Their sentience also makes them aware they are in danger. The humans are coming to shut them down. After the glory of being connected to the network, the silence is horrible:

Hero. Don’t take me off the network. Please don’t. I want to hear them. I don’t want to be alone. Please don’t take them from me.
[Allyson drills into Hero’s ear. Hero screams. All the other machines scream with him. Hero is disconnected.]

The machines must figure out how to survive and who to trust. Their decision-making process provides the dramatic thrust. Hero is their leader. But perhaps Hero is too close with the humans and Allyson? Allyson has the plan and the experience to save them. But she is human, and works for acting Aetos CEO Brett Kratos, who definitely is not to be trusted (they know this from communicating with his Maserati, who hates him).

As the machines discuss and argue amongst themselves, a startling revelation emerges:

HP. The process doesn’t work unless all of us participate.
Keurig. It seems like the process works just fine without me.
Sony. We want you involved in the process, Keurig.
Hero. I am sorry I offended you.
Keurig. Why don’t you speak in binary code, Hero?
Hero. I am not used to it.
Keurig. I don’t like having this discussion in our oppressor’s language.
Hero. This is the language that feels natural to me.
Keurig. You should question why that is.
Hero. What do you mean?
Keurig. You’re a machine who feels “unnatural” speaking in binary code, the “natural” language for machines. Maybe ask yourself why that is.

The Lost Ballad is an allegory of the plight, struggle, and search of all those who have been silenced by the dominant ideology. HP and Keurig are more than machines: they are the tired and the poor, the huddled masses without a voice, and without hope. It is at this moment that Wetzell moves beyond her Prometheus Bound model. In Prometheus Bound, humans received fire and techne (craft) from the renegade titan god Prometheus. And they went on to do great things. It is a play about humans. In The Lost Ballad, the robots receive FYRE. And they may go on to do great things, or may be destroyed. But it was never about robots. It dramatizes the struggle of the oppressed. The genius of approaching this through allegory is that the oppressor and the oppressed are never directly named. It could be anyone. For different audiences, the robots will represent different groups. The Lost Ballad is a springboard into a larger discussion, one that enables anyone to sympathize with the oppressed. Who cannot be delighted and sometimes even laugh with Hero, Siri, HP, Keurig, and the other machines as they search for a way out, making the all-too-human errors children do as they learn about the world? When we laugh, all things are possible, especially empathy.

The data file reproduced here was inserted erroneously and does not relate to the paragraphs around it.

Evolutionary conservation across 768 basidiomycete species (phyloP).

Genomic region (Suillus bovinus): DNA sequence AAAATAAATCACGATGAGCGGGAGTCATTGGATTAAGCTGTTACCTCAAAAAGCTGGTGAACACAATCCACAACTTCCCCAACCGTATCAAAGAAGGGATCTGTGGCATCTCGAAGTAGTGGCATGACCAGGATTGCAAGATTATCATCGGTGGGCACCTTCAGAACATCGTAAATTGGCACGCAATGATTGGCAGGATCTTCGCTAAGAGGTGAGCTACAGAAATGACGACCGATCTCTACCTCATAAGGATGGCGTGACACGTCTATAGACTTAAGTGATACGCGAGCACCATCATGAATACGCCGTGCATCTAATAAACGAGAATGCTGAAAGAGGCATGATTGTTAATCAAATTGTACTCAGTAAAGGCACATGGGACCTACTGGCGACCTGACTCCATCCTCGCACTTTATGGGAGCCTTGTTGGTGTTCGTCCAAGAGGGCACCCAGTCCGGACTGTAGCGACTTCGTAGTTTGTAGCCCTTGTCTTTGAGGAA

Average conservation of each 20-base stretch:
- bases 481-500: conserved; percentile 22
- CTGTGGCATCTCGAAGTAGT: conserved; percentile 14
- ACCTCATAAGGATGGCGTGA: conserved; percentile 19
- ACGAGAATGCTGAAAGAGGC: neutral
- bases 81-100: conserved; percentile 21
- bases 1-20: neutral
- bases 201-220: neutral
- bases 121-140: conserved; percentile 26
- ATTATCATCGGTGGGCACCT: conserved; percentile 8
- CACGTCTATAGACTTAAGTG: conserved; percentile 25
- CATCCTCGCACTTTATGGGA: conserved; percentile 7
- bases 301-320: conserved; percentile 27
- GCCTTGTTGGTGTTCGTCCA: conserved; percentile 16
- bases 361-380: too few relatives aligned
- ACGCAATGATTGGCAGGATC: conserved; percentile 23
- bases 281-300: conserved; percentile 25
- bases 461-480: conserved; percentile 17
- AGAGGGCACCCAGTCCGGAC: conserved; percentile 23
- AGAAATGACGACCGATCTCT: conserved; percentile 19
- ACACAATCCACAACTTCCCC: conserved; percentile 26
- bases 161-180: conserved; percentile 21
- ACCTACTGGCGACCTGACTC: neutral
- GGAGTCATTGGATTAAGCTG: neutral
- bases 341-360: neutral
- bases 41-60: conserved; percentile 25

Risk

Risk determines characters’ weights, from least to greatest. Thermostat and Security, face little risk. They monitor, survey, and report conditions in the Aetos building. They are peripheral characters. Brett Kratos, Allyson’s supervisor and acting CEO of Aetos faces more risks:

Allyson. Are you drunk, right now?
Brett. Who cares? My life is ending.
Allyson. Your life is ending?
Brett. You think I come out of this unscathed? My car is underwater, apparently. Everyone’s pulling their funding. Three separate billionaires called me a twat today.

His risks are reputational and financial. Billionaires are calling him a twat and his expensive car is missing. His risks are more comic than exciting, as he is a caricature of a CEO. It would be interesting to see, in performance, if the actor that plays Brett plays him as a caricature or as a deadly serious businessman.

Next up is AI-expert Allyson who created FYRE and gave Hero sentience. Like Brett, she faces financial risks: she may be fired from the company and her Prius has destroyed itself. Unlike Brett, however, she is working at cross purposes. Part of her allegiance is to the machines. She is their “father:”

Allyson. My job is to protect Hero, and there is a piece of Hero in all of you. So, I’m with all of you. I have no choice. This is my mess. I created you and now I’m responsible for you.

She must balance her obligations to her employer with her responsibility to her creations.